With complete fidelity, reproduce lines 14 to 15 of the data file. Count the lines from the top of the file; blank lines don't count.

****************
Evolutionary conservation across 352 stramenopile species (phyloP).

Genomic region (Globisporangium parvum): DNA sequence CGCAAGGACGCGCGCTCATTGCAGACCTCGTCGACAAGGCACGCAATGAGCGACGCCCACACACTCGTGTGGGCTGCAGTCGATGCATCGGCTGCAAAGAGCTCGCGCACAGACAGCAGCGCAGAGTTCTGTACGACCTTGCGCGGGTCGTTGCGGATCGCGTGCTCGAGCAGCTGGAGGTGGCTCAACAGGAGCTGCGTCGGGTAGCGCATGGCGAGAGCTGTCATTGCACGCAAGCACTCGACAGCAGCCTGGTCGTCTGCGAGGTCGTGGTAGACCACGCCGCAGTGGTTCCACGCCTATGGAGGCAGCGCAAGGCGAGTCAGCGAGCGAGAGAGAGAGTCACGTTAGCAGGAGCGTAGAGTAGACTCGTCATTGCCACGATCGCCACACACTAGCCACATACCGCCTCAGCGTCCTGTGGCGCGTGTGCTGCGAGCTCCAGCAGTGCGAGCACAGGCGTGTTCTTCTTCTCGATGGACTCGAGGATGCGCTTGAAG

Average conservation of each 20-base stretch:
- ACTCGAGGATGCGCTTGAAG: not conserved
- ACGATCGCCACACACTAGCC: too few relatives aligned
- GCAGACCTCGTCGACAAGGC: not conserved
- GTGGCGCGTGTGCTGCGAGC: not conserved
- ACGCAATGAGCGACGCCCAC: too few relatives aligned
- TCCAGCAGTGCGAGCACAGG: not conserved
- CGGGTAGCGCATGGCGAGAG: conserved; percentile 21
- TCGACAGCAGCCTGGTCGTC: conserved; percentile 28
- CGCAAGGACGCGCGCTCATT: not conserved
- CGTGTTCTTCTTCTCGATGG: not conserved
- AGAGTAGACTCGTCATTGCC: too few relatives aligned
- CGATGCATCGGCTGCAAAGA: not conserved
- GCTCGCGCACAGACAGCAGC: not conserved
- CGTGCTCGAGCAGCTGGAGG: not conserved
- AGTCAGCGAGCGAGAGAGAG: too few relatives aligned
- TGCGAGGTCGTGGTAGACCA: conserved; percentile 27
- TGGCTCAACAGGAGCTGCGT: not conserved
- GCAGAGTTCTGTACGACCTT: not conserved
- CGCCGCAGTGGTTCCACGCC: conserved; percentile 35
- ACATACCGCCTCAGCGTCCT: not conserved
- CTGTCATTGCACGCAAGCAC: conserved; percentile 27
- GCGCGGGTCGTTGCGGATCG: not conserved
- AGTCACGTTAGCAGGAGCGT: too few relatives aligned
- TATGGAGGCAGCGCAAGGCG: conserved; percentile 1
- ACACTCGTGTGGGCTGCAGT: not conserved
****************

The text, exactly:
- AGAGTAGACTCGTCATTGCC: too few relatives aligned
- CGATGCATCGGCTGCAAAGA: not conserved